22. Religious belief should be permitted and freedom to debate all issues must be strongly encouraged. People must be able to speak for or against religion, as they do on politics, sport, and ethical issues, freely and without retribution. However, the imposition of religious beliefs or values on others, including restricting choice in religion, should be forbidden. Similarly, discrimination under the guise of religious belief should not be tolerated.

23. There is danger in religious belief systems adversely affecting how people reason and how our society can grow and evolve. Organised religion can have deleterious effects on society. If organised religions preach scientific, ethical or other wrongs, either overtly or stealthily, and discriminate against others then these wrongs will eventually be propagated. Women, homosexuals, non-believers (including atheists and agnostics) and others who are not favoured by gods or priests are discriminated against and oppressed, often by stealth. Women and homosexuals are disadvantaged because they are denigrated and denied rights by religions.

24. The world has a long history of religion-fuelled hostility, which is a logical consequence of thousands of years of religious discrimination, denial of rights, intolerance of other religions, and religions imposing their beliefs on others. Only when people can believe freely in what they will, religious discrimination ceases and religions no longer oppress or impose their religious values on others, can Australia and the world move confidently on a track towards a tolerant, less divisive and more egalitarian future.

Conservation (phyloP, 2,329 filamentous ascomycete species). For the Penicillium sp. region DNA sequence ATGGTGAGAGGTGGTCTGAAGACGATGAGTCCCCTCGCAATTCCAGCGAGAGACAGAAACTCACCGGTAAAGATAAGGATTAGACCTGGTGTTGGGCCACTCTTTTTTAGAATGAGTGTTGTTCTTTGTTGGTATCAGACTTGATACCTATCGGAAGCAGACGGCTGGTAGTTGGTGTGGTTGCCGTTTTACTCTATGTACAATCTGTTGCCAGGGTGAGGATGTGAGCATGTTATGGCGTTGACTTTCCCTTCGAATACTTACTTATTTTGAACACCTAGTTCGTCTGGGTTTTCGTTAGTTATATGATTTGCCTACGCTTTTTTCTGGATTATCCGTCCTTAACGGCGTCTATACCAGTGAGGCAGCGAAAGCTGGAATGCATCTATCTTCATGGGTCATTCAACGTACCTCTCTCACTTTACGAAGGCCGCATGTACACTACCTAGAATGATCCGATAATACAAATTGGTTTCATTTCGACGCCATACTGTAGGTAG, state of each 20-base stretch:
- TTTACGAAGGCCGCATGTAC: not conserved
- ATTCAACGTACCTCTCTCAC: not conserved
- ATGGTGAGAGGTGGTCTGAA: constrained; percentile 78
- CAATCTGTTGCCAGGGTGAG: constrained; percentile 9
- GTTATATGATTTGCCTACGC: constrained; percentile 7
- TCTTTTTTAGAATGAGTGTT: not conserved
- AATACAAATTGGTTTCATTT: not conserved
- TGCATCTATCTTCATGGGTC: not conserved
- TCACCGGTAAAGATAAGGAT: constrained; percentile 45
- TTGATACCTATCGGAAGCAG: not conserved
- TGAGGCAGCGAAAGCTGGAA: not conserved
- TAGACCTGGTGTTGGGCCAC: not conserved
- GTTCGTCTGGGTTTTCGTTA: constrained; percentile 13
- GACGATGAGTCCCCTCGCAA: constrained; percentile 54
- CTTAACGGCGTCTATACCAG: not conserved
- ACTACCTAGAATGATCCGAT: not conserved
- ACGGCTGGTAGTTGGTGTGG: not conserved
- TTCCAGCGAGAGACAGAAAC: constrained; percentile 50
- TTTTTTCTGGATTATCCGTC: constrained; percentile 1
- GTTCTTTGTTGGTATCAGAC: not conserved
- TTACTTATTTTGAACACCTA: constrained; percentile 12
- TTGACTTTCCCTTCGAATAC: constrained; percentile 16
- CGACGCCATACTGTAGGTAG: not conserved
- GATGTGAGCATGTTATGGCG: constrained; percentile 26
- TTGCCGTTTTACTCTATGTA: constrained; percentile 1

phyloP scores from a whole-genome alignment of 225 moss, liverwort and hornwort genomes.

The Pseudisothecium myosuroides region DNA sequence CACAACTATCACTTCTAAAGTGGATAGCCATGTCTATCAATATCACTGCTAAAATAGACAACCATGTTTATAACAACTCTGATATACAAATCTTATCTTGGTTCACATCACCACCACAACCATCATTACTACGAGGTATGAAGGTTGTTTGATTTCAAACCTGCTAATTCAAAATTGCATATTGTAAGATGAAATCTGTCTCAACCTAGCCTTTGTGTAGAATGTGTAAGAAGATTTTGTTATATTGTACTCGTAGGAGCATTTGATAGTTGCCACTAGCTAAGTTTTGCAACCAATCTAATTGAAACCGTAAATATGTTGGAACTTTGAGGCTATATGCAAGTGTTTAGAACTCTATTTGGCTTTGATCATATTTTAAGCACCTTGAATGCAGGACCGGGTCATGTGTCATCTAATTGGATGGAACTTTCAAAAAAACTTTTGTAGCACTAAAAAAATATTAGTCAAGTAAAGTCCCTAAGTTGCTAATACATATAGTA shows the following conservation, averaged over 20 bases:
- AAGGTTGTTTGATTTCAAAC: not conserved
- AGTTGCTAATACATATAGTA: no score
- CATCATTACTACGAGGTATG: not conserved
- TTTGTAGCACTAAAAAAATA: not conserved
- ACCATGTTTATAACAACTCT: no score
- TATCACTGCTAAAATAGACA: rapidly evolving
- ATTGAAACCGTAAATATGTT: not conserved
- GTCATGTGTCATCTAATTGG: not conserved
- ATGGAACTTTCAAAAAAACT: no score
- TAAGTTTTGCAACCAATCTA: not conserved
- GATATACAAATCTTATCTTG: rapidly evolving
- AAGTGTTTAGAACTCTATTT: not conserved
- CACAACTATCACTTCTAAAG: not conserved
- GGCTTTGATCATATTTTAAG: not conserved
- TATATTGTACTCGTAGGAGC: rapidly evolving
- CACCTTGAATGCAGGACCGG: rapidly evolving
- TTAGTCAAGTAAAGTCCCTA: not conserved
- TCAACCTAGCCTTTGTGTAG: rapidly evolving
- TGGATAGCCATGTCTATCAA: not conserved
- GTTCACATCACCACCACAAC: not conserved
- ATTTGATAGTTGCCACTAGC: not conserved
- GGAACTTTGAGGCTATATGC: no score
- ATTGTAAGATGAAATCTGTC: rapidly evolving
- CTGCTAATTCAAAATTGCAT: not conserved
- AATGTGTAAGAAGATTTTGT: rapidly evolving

A Hypothetical Religion

25. A case has been made that religion and belief should only be permitted when there is freedom of choice, and when they do not discriminate, are not imposed on others or otherwise deny people equality, dignity or other fundamental rights.

26. Please consider the following scenario. What if a new religion were to be established tomorrow in Australia, and an inspired person drafts a religious text that reflects the perfect views of their new and perfect God (and every good religion must have a god or two if it is to be competitive). The newly drafted religious text includes the following verses attributable to the new God.

  • An Aboriginal person should learn in quietness and full submission. I do not permit an Aboriginal person to teach or to have authority over a non-Aboriginal person; the Aboriginal person must be silent.
  • Any Aboriginal person who is arrogant enough to reject the verdict of the priest who represents your God must die.
  • An Aboriginal person who works on God’s holy day will be put to death.
  • If a person has sex with an Aboriginal person, both of them have done what is detestable. They must be put to death, their blood will be on their own hands.

27. The above verses are racist, abhorrent and disgusting. Such a religious text would be treated with the contempt that any racially discriminatory text deserves. The proponents of the new religion would say that God moves in mysterious ways or that the text is not meant to be taken literally. Neither explanation conceals the underlying racism.

28. The astute observer would realise that these verses have been extracted from the Christian Bible and reworked to substitute the phrase ‘Aboriginal person’ in biblical verses that condemn women, non-believers, a person who works contrary to God’s laws, and homosexuals[1]. The racism in the newly drafted religious text is more than matched by the racism, sexism, religism[2], homophobia, and particular nastiness that fill the Christian Bible. However, people do not seem to comprehend that the Bible represents the uneducated and far from enlightened views of primitive people, and serious belief in such discriminatory values is unworthy of civilised society, and a modern, secular and progressive Australia.